Georgia Tech fumbled, and the ball squirted loose to Cal center Roy Regals at the 40.  Regals began to head for the Georgia Tech end zone; he got to about the 36, and a Georgia Tech player hit him. Regals spun off of him, and as he spun he seemed to lose his sense of direction - he then began to head the opposite way.

   He ran for sixty yards trailed by one of the University California defensive backs.  Finally, the Cal defensive back caught up with Regals at the five yard line, and grabbed onto him and turned him around and said, "You've been running the wrong way!"  But it was too late - suddenly Georgia Tech players smothered them and Roy Regals was downed on his own one yard-line.

   Not only did Cal lose a chance to begin a series from inside the Georgia Tech 40, but they now had to start from their own 1.  Georgia Tech held them; California tried to punt, but the punt was blocked, and a California player recovered the ball in his own end zone, for a 2-point safety.  That gave Georgia Tech a 2-point lead, and - as it turned out - provided the margin of victory: Georgia Tech beat the University of California 8-7.

   And Roy Regals would forever more be known as "Wrong Way Roy Regals."

11  NOVEMBER 17, 1968     The "Heidi" Game

   The football war waged by the Oakland Raiders and New York Jets on the afternoon of Nov. 17, 1968, was the equivalent of a blood feud. The Jets and Raiders were the class of the AFL; each was 7-2 coming into this showdown at the Oakland Coliseum. More than that, their games had blossomed into hatefests, full of late hits and bloody noses.

   This one was not a disappointment. The "Heidi" Game featured five lead changes and a dizzying show of aerial acrobatics. Joe Namath passed for 381 yards and a touchdown, Daryle Lamonica for 311 yards and four touchdowns. Don Maynard caught 10 passes for 228 yards. The game also included 19 penalties for 238 yards.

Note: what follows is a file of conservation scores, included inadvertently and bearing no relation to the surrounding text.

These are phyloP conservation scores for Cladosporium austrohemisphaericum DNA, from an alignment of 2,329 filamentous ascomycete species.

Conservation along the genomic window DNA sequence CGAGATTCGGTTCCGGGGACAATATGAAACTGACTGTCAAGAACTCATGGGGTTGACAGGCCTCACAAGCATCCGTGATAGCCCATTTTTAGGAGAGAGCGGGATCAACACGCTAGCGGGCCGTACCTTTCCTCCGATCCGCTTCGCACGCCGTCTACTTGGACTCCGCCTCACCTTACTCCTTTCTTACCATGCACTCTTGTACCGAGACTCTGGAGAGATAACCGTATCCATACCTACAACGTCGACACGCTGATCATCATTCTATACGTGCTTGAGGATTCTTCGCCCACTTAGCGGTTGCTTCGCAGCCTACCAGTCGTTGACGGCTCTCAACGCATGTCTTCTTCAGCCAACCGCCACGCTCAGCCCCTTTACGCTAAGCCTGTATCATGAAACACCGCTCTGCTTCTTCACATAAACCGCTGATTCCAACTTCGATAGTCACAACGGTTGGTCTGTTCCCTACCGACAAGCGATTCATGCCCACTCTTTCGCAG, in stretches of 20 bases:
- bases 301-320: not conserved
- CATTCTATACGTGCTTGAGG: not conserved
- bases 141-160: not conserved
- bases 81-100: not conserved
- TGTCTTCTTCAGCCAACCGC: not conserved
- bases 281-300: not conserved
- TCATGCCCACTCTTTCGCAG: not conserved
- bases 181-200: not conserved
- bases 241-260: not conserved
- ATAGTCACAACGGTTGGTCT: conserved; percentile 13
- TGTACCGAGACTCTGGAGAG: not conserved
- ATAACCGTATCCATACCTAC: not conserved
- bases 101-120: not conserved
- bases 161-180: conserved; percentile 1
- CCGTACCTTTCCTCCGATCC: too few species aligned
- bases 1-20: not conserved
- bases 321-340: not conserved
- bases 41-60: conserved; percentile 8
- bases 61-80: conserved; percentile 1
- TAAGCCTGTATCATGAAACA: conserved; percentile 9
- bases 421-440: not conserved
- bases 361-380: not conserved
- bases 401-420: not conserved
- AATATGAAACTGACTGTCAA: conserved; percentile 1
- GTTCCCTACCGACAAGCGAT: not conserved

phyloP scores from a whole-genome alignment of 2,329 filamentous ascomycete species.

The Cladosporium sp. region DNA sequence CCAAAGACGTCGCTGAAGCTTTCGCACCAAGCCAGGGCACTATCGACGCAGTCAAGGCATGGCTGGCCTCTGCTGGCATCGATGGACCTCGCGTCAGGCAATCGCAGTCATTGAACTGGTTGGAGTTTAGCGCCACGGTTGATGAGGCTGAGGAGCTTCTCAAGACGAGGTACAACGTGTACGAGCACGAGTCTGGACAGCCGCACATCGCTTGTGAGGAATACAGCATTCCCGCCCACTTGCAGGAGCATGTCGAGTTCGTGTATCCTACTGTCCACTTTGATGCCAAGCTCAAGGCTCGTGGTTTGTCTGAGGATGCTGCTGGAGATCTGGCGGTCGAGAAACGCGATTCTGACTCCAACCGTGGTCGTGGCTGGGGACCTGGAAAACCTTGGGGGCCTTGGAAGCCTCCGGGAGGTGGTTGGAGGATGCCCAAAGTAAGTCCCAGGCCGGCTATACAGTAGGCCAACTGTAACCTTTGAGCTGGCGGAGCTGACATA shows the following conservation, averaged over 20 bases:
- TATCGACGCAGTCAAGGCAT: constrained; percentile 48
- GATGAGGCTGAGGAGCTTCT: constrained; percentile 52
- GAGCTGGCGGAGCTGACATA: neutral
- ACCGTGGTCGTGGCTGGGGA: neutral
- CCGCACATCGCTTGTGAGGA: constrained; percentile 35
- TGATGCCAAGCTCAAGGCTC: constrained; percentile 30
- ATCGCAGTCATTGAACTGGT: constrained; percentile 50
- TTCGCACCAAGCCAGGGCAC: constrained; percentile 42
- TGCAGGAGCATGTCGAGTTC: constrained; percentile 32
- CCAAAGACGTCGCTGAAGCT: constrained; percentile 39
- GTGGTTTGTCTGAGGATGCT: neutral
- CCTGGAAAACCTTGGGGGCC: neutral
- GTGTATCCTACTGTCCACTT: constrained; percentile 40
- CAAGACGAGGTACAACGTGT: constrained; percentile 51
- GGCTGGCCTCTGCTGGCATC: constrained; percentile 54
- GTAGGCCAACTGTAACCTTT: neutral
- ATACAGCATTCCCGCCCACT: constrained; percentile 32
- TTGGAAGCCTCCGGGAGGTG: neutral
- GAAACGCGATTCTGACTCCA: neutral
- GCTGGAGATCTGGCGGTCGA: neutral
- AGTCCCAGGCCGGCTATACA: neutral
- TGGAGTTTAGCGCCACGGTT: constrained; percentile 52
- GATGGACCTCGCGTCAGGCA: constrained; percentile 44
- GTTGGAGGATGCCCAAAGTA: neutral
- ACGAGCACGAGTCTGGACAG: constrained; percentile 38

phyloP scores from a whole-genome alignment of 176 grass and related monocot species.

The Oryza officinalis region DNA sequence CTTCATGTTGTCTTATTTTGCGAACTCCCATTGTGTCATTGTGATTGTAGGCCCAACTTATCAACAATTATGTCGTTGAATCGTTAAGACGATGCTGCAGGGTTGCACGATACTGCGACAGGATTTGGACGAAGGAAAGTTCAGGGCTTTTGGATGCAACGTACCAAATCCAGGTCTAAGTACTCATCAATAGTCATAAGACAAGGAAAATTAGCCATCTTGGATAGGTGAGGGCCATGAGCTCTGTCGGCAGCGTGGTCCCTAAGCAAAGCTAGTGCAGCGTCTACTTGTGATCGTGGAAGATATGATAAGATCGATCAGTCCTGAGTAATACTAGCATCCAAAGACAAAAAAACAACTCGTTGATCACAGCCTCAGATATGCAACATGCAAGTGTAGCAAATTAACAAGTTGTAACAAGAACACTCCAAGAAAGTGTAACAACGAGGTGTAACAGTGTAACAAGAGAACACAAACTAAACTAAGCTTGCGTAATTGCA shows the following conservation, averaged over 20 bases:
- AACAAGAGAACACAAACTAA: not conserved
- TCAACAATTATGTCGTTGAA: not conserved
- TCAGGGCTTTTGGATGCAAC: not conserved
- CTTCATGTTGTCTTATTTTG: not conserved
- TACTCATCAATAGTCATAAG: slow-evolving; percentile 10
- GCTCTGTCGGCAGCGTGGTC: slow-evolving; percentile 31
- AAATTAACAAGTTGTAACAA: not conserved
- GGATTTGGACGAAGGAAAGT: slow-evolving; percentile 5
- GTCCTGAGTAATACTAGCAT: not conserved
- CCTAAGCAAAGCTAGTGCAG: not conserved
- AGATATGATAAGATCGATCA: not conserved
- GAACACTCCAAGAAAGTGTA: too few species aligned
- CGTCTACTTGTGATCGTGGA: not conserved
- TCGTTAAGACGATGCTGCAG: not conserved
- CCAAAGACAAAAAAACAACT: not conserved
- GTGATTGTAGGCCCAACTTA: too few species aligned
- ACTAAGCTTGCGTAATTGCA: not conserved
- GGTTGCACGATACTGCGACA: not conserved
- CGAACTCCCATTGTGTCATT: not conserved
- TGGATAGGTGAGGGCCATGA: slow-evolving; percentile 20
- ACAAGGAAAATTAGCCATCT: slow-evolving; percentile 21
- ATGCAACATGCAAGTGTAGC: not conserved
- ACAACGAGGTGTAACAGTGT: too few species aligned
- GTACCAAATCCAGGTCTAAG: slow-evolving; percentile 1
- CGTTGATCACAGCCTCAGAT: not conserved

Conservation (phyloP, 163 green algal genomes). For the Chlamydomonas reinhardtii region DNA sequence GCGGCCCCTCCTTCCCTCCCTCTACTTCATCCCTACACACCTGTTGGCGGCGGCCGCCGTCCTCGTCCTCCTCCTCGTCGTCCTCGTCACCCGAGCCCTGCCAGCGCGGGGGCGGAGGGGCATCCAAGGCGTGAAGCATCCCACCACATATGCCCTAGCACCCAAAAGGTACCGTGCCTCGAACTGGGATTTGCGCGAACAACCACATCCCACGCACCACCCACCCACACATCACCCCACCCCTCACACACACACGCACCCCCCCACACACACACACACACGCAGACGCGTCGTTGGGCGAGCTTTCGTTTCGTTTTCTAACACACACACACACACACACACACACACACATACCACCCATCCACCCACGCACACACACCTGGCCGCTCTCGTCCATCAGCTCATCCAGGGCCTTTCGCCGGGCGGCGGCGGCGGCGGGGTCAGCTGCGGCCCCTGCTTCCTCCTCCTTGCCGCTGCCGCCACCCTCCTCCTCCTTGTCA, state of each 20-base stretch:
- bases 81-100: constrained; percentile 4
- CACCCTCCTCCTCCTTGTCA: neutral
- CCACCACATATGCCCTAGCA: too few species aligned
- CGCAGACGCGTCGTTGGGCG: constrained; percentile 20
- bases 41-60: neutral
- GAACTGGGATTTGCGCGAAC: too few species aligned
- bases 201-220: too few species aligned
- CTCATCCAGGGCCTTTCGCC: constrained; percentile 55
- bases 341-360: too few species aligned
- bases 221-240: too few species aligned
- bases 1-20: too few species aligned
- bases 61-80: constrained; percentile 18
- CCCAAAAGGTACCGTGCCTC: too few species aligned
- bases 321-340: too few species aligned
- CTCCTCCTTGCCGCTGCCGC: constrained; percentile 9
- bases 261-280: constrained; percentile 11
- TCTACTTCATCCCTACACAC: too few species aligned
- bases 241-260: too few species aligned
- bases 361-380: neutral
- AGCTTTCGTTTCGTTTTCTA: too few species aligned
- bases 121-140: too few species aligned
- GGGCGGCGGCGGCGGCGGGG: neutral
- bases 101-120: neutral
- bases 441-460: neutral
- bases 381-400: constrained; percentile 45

But what makes this game one of the most memorable of all time is the fact that most of the nation was not allowed to see the conclusion. After the Jets' Jim Turner kicked a field goal to give his team a 32-29 lead with 1:05 to play, NBC went to a commercial. When the network returned, it was not to a taut battle of American Football League heavyweights. It was to "Heidi," that pig-tailed Alpine goat-herder, as played by Jennifer Edwards in a made-for-TV premiere movie.

     It was the penalties, in part, that caused the game to overflow its three-hour time slot. It was due to end at 7 p.m. Eastern time.  When it didn't, NBC switched to Heidi in the Eastern and Central zones.

   A torrent of angry calls from East Coast flooded the switchboard at Manhattan's Rockefeller Plaza and crashed the phone exchange.  As it happened, they missed a fairly exciting 65 seconds.  Lamonica threw a 43-yard touchdown pass to halfback Charlie Smith with 42 seconds to play, giving Oakland a 36-32 lead.  The ensuing kickoff spurted free and Preston Ridlehuber, the Raiders' little-known reserve fullback, picked it up and ran into the end zone.

   NBC president Julian Goodman issued a formal apology the next day.  It turns out that the problem was one of policy: NBC had sold the Heidi advertising to Timex, and was obligated to show the movie from 7 to 9 P.M.  The game's surreal finish altered that practice.  Evermore, TV networks would stay with football games until their conclusion.  The program to follow would then "slide," rather than being joined in progress.

12  JULY 24, 1983     The Pine Tar Home Run

   For the first time in major league history, a player hit a game-losing home run ... apparently.

   The Kansas City Royals were trailing the New York Yankees, 4-3, with two outs in the ninth, when George Brett tagged the legendary Goose Gossage for a dramatic two-run shot.

   But as Brett rounded the bases, Yankees manager Billy Martin protested, claiming that Brett used an illegal bat - he argued that the bat had too much pine tar (the sticky substance that hitters use to give themselves a better grip).

   Home-plate umpire Tim McClelland upheld Martin's protest and called Brett out, giving the Yankees an apparent 4-3 victory.

   An enraged Brett charged out of the dugout, and had to be restrained by umpire Joe Brinkman to keep from running over McClelland.

 

   Four days later, American League president Lee MacPhail overturned the umpire's decision, saying that Brett's homer counts because the bat was not "altered to improve the distance factor." The game was resumed on August 18 and the Royals completed the 5-4 victory.